At one of Minnesota Farmers Union’s (MFU) Rural Issues Discussions last spring, a farmer told us that his yearly health insurance premium plus deductible was more than $40,000. There was hardly a dry eye in the room when he spoke about this.
Meanwhile, federal legislators have been unable to agree on a health care solution that works for everyone. They have been playing the politics of “repeal and replace” on the Affordable Care Act, while farmers, rural residents and others on individual health insurance plans suffer under the burden of high costs.
ACA isn’t perfect. Many farmers, young and old, have told us the cost makes it difficult to keep farming full-time without seeking employment elsewhere for the insurance benefits. The depressed farm economy may even leave some choosing not to have health insurance at all. It’s time for legislators to stop playing politics with our health care and come to a bipartisan solution that will end up with more people having insurance, not fewer, especially in rural areas.
Amending ACA to become a comprehensive single-payer health plan would make things much easier for rural citizens. MFU supports a plan that enables all people to be fully participating members of medical, mental, dental, hospitalization, alternative and nursing home care plans. This would ensure that every person can get the health insurance they need, when they need it.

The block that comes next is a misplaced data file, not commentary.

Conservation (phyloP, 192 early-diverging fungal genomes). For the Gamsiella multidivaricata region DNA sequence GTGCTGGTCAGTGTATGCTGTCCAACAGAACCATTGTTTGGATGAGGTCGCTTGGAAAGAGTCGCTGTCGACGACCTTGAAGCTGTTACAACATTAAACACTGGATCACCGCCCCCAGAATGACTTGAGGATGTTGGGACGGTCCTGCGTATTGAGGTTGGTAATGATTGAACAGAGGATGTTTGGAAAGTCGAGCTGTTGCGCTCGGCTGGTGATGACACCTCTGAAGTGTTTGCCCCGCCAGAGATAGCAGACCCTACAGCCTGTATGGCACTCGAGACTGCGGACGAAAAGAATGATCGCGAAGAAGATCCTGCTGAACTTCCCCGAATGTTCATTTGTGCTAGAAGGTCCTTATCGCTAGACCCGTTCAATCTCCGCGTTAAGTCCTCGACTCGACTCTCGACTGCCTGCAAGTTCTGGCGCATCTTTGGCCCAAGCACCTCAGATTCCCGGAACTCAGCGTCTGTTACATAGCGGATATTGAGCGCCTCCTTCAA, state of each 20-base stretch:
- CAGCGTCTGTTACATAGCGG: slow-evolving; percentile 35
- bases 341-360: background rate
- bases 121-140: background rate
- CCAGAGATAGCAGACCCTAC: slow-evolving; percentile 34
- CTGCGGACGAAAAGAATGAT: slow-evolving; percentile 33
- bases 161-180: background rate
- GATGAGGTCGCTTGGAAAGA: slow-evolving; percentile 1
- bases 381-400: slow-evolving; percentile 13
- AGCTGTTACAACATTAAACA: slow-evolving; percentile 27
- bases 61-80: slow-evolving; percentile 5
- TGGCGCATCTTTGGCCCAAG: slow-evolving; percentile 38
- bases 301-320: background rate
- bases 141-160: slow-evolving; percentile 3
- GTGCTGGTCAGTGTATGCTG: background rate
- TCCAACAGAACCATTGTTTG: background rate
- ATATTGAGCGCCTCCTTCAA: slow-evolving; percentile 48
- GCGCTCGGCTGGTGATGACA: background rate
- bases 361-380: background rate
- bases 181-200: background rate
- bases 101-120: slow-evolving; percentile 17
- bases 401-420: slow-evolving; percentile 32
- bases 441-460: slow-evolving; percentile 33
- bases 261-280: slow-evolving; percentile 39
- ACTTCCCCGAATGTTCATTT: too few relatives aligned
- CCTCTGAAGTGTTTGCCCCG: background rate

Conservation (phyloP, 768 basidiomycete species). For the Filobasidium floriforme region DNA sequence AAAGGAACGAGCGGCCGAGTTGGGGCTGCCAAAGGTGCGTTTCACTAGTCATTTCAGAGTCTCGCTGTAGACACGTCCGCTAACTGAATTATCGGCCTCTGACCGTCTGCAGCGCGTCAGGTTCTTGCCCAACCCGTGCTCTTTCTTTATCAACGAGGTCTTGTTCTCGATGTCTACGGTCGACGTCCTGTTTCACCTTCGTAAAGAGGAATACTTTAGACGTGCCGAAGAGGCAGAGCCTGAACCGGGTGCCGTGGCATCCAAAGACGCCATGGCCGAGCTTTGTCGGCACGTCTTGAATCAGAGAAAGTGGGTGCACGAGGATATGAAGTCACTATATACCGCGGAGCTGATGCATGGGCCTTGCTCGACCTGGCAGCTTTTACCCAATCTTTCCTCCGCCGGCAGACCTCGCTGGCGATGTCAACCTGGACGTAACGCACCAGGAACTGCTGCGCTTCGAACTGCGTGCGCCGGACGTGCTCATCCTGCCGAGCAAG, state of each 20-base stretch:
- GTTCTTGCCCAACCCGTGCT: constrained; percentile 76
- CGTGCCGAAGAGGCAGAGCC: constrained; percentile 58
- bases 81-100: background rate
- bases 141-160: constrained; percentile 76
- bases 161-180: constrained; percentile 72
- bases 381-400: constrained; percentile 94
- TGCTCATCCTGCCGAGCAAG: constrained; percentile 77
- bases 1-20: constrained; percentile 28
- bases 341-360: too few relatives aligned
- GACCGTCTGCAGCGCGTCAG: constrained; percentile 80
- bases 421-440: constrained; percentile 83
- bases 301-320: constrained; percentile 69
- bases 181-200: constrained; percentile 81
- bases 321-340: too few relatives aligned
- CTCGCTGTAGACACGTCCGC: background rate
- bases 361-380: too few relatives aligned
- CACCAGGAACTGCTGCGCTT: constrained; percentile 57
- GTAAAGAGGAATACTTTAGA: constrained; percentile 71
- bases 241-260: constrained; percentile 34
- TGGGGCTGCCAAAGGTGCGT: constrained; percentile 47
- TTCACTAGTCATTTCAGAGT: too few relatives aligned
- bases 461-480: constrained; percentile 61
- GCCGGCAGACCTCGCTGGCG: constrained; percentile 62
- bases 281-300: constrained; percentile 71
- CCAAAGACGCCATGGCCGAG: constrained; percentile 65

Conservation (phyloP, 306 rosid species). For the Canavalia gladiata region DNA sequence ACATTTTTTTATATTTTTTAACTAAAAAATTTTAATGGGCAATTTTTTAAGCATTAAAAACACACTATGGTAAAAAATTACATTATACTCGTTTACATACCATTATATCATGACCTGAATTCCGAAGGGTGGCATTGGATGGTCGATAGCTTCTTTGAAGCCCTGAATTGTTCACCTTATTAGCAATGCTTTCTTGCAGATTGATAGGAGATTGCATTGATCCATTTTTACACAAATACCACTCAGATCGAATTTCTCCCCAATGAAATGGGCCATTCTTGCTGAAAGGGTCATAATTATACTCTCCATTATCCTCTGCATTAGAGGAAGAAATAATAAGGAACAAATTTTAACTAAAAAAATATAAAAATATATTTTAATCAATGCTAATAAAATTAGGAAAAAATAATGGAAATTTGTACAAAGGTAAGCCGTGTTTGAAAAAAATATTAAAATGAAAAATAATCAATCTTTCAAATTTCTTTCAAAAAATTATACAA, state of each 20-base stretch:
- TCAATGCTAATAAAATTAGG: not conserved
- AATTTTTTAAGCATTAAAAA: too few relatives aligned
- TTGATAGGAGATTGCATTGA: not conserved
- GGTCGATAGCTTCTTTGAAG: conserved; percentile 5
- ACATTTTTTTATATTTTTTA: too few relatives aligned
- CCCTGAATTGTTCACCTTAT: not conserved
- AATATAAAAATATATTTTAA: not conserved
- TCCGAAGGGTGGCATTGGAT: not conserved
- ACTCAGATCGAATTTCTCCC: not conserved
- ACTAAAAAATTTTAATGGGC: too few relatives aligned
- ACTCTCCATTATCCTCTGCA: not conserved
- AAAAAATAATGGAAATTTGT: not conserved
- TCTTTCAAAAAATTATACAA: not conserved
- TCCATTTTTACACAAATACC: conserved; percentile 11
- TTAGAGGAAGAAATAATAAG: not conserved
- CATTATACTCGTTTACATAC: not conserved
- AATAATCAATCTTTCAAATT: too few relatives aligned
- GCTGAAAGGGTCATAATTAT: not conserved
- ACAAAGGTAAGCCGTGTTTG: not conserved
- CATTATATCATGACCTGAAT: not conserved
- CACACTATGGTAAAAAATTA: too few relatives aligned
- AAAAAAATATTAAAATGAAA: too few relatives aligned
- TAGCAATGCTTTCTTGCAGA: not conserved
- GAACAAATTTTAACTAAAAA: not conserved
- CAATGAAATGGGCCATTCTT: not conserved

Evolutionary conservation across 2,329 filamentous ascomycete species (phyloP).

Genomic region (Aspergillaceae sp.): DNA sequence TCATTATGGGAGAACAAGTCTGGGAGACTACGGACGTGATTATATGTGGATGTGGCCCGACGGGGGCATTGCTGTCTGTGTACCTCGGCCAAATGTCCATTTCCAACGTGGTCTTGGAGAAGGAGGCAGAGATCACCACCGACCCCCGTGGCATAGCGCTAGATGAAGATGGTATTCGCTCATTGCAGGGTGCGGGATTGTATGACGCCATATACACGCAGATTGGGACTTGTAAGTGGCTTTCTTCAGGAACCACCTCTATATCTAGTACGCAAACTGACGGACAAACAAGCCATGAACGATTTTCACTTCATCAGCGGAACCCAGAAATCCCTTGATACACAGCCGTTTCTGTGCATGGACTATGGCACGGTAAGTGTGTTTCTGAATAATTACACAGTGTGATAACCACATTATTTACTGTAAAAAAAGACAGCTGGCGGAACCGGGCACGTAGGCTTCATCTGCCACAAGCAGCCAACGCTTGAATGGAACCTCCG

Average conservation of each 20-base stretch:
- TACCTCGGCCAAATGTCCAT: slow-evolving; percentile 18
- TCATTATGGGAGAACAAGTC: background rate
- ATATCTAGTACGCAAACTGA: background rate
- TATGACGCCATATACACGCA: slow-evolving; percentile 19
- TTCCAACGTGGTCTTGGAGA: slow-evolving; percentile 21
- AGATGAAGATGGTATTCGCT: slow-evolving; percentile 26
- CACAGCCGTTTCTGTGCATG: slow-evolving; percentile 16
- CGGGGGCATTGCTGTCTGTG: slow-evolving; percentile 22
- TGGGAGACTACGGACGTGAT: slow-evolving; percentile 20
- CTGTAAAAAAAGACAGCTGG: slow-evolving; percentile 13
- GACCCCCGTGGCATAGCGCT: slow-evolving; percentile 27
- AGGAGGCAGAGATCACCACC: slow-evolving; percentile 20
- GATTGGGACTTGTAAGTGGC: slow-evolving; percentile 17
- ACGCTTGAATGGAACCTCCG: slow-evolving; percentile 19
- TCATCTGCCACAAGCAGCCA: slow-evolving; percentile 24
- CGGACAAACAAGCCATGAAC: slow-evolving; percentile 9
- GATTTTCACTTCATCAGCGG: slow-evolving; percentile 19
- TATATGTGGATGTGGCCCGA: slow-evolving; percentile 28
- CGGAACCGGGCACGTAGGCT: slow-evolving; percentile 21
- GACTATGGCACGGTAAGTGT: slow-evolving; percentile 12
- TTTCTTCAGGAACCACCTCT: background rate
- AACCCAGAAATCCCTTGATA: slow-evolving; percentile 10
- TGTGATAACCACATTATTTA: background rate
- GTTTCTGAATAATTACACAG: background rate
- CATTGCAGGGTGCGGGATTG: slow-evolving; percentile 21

At the state level, we have an opportunity for progress with MinnesotaCare. It’s already helped several Minnesota farmers, including Stearns County Farmers Union President Mike Orbeck. He told reporter Don Davis during Farmfest that he discovered MinnesotaCare on the MNsure website, after his deductible on his previous individual policy got too expensive. Now he pays a price he can afford.
MinnesotaCare is available for those who cannot afford an individual market insurance policy, but who also make too much money to qualify for Medicaid. We want to see it strengthened and expanded to include a buy-in option, so more people will have access to it.
Another option we’ve seen play out in neighboring Wisconsin is a farmer’s health care cooperative. Legislation was passed in Minnesota in the recent session that includes language that allows farmers and agribusinesses to work with providers to establish cooperative health plans. Farmers work with the co-op model in many other instances, so it is worth trying it with health care.
Mike Orbeck is lucky to have found an option that works for him. But the uncertainty he felt is shared among countless farmers and rural residents on the individual health insurance market. The rhetorical debate playing out in the U.S. House and Senate leaves people everywhere unsure of what their insurance is going to look like. We want to see more cooperation among legislators about an issue that’s critical to the country and take action to reform ACA. As our members and staff travel to Washington, D.C., for the 2017 National Farmers Union Legislative Fly-in, a health care model that serves rural residents better is one of MFU’s top priorities.